Systemic Racism as Economic Depression

The Center for Social Inclusion has a useful new report–Race, the Job Market, and Economic Recovery: A Census Snapshot. This should be useful for classes and other teaching purposes. It summarizes data on some impacts of the current economic depresssion (which is what it is for many groups) on
Creative Commons License photo credit: Kieran Bennett

white, black, and Latino Americans.

As they point out in their summary press release from the report, recent Census data show that

rising poverty and unemployment, and decreasing access to healthcare are undermining recovery in communities of color, slowing the engine of America’s struggling economy.

• Unemployment is 26.5% for young Black men, 14.2% for Young Latino men, and 11.7% for young White men. • Wages dropped 5.6% for Latinos, 4.4% for Asians, 2.8% for Blacks, and 2.6% for Whites.

• Poverty has reached 24.6% among African Americans compared to 23.2% for Latinos, 11.6% for Asians, and 11.0% for Whites.

. . . Greater than 1 in 10 white men aged 20-29 are now unemployed, up from approximately 1 in 20 when the recession began November of 2007. Those are sobering numbers. Graver still, a devastating 1 in 4 Black men and 1 in 6 Latino men, aged 20-29, have become unemployed.

Especially in hard economic times, racial inequality is quite obvious, as these Americans of color pay a very heavy price for the poor corporate and other political-economic decisions of the mostly white and male capitalistic elites and their political allies. The report points out that losing jobs also means losing health insurance for many workers. So,

• The percent of uninsured is 30.7% among Latinos, 18.9% among African Americans, 17.1% among Asians, and 10.8% among Whites.

In addition to showing once again that this is far from an egalitarian country, these data help explain why the demonstrators in Washington, DC, yesterday (Sept. 12), estimated around 50,000, against President Obama and his health care plan were almost all white. Whites as a group simply are not hurting nearly as much as black and Latino Americans, and many other Americans of color, are when it comes to jobs and health care.

The report calls on government to make federal and state “stimulus” efforts extend realistically to all communities of color, which they currently do only in a very limited fashion. It also calls for a much “better job” of government reporting on just how the stimulus money is being spent, and for whom.

“It’s time to act. Economic recovery will exist in name only for too many of our neighbors if we don’t put in place the policies that are needed to reach everyone,” said Maya Wiley, executive director of the Center for Social Inclusion. “The newly poor are disproportionately women, children, Black, Latino and Asian. We can not let a massive recovery effort bypass the hardest hit.”


  1. Thank you for bringing forth this information. For me it was timely, and much appreciated. Yes, numbers do not lie as they say. And it is obvious that people of color are holding the short end of the stick as far as economic recovery is concerned.

    I’m curious to know: why is it this way in your opinion?

  2. Joe

    RiPPa, there are numerous reasons. Some is direct discrimination. Some white employers out of the white racist frame and intentionally discriminate against workers of color, especially in economic recessions — the last hired , first fired phenomenon. Unions long discriminated against workers of color, some still do informally. Some of the problem is also long decades of poor schools, and other institutionalized racism, that reduces the “human capital “that workers of color have to compete with. Lots of reasons.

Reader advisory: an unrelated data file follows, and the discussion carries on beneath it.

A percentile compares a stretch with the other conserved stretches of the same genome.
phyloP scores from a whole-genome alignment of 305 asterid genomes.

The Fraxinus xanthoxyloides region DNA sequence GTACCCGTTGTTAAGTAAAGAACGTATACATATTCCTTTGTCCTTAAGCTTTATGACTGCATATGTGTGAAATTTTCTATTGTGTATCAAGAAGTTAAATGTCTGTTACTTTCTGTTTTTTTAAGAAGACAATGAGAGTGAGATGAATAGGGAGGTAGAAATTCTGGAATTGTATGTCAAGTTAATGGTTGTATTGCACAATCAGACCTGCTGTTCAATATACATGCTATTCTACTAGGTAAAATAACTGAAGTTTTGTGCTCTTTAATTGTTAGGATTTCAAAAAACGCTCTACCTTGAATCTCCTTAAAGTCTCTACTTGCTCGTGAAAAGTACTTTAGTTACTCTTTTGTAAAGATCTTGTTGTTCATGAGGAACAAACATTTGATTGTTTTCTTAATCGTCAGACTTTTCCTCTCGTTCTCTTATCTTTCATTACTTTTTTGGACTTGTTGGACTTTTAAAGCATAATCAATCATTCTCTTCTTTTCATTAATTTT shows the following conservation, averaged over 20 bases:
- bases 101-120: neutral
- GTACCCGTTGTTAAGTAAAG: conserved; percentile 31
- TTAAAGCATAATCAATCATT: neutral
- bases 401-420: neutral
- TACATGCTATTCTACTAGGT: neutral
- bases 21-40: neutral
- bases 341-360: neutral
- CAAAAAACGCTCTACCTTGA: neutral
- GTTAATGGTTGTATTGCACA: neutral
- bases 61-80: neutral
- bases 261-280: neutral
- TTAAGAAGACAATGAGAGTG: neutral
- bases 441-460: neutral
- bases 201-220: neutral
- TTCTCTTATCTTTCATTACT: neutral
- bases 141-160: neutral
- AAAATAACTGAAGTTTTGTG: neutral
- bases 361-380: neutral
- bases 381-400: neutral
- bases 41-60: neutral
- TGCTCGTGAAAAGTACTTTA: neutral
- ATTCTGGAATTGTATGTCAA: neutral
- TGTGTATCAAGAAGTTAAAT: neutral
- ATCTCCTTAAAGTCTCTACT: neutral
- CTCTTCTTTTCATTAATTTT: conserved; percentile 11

3. Well I guess white people aren’t allowed to disagree with a liberal government. According to this article if they do they are racist. Get past this whole issue of race if America is so racist how did Barack get elected.
    The people protesting are TAXPAYERS who don’t like how their money is spent many of the poor don’t pay taxes and therfore don’t care.

  4. Kristen

    Hi Eugene,
    Your response doesn’t seem to be directed at this particular post, which is simply about racial disparities in our current economic climate. That you take this personally is curious. I think it’s safe to say that we can “Get past this whole issue of race” when we see our racial disparities equalized. Before that time comes, you won’t be surprised to find quite a lot of people – of various backgrounds, including white – who feel motivated to continue calling attention to this issue.
    Also, regarding your last statement, I am sure you understand that all people pay taxes of various kinds and at varying levels in our society.

  5. Lionel

    As a South African, also feeling the global recession, this is my humble opinion. Is this a racial issue? I don’t know. Who is first to be cut in business, especially when a business is in trouble? It is the tea ladies, the cleaners. Trying to keep the core business going, cutting down to necessities. Secondly last hired, first fired, where possible. I think business owners try their best to be fair and humane. South African business owners mostly give the employees the choice, cut salaries or cut workforce. A lot of people I know are down to a 3rd of their salaries… No one wants anyone to loose their jobs, black or white. Unfortunately the last to go is the family of the owners of the business, probably mostly white owned. This may also be because the family members are mostly the core of the business and more essential? The statistics are interesting but does it realy indicate racism?


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